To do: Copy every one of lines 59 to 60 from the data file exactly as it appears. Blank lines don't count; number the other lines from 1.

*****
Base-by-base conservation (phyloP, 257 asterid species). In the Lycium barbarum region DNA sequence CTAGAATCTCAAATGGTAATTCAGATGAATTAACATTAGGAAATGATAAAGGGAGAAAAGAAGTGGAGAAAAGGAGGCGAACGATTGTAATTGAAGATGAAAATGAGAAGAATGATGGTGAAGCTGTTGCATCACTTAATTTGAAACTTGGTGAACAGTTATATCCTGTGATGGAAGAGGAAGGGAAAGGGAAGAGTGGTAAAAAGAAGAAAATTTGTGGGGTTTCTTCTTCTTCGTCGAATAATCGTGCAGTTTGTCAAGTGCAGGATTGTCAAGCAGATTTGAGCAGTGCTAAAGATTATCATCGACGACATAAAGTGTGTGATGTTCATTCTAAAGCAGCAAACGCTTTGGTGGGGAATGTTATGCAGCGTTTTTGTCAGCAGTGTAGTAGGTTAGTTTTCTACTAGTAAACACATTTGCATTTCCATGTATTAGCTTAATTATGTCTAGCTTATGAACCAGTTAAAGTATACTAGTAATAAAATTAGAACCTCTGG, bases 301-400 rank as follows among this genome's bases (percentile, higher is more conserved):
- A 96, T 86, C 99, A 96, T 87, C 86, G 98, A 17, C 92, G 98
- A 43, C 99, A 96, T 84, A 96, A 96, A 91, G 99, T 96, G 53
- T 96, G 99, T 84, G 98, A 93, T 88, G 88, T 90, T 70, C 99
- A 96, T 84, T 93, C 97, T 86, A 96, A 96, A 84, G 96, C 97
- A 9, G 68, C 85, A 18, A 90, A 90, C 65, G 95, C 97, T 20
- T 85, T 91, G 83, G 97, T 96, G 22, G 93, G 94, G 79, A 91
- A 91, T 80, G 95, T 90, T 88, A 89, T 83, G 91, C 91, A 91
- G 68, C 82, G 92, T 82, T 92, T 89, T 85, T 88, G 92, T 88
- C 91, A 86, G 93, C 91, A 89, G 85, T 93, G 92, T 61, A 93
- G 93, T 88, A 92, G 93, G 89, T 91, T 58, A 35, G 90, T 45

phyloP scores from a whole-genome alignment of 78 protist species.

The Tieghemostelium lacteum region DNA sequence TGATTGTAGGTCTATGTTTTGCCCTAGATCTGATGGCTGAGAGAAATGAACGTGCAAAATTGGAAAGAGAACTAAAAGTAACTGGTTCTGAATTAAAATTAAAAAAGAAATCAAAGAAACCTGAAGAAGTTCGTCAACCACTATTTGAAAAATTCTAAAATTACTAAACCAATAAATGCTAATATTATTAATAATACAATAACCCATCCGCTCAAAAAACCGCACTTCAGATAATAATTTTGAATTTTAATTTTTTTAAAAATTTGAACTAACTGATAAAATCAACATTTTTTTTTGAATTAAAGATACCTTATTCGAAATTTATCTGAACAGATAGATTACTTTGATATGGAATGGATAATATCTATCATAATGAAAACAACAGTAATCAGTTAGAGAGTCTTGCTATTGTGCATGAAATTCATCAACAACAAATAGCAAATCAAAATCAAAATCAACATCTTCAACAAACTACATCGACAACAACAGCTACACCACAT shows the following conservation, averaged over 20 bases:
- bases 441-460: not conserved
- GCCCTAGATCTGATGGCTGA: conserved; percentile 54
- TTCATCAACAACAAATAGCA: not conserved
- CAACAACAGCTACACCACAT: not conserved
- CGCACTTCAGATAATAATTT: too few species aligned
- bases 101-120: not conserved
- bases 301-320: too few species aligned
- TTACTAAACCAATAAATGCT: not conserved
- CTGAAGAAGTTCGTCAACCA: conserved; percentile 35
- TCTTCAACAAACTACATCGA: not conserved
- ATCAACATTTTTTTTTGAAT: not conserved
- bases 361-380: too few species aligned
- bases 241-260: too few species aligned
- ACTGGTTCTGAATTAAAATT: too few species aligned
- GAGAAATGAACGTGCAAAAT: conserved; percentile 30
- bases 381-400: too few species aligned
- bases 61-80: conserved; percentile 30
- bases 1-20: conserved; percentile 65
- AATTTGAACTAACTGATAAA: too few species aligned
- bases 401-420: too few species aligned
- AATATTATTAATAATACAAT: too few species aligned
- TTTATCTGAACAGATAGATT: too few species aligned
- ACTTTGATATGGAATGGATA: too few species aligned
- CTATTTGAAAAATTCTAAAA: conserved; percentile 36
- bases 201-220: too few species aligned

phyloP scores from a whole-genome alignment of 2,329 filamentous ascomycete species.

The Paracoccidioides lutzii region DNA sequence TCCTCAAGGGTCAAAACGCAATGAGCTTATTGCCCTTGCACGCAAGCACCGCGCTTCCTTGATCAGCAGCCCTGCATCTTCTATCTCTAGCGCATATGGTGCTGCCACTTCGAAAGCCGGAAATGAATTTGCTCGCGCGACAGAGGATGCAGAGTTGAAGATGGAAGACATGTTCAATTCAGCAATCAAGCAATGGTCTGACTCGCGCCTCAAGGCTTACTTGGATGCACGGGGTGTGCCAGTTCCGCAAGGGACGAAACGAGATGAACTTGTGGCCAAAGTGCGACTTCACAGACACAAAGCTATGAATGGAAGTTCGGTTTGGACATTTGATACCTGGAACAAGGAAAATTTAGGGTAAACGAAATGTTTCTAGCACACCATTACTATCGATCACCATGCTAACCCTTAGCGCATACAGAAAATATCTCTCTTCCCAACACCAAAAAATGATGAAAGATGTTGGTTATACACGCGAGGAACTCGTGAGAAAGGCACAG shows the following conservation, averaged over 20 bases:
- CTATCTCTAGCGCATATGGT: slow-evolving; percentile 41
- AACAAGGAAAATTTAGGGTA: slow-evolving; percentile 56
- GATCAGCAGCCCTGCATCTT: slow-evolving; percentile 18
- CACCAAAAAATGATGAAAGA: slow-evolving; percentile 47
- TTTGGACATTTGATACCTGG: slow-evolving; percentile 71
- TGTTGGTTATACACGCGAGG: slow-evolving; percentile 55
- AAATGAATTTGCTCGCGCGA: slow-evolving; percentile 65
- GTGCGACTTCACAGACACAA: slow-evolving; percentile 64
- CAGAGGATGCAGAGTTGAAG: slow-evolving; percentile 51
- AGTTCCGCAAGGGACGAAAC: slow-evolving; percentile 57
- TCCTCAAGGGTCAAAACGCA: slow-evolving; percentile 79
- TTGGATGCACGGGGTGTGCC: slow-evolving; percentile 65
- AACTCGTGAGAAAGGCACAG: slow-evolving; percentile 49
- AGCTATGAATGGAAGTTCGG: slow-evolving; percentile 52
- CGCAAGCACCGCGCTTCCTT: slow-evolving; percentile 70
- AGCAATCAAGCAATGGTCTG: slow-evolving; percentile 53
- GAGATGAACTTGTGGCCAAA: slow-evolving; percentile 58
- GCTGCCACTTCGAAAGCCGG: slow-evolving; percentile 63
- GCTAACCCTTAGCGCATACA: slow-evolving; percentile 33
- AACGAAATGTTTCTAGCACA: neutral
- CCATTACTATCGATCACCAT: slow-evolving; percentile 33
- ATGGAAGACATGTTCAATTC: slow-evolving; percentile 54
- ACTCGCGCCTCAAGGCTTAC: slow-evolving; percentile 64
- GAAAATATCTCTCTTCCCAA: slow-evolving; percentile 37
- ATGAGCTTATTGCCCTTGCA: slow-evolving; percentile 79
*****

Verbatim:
- GCTAACCCTTAGCGCATACA: slow-evolving; percentile 33
- AACGAAATGTTTCTAGCACA: neutral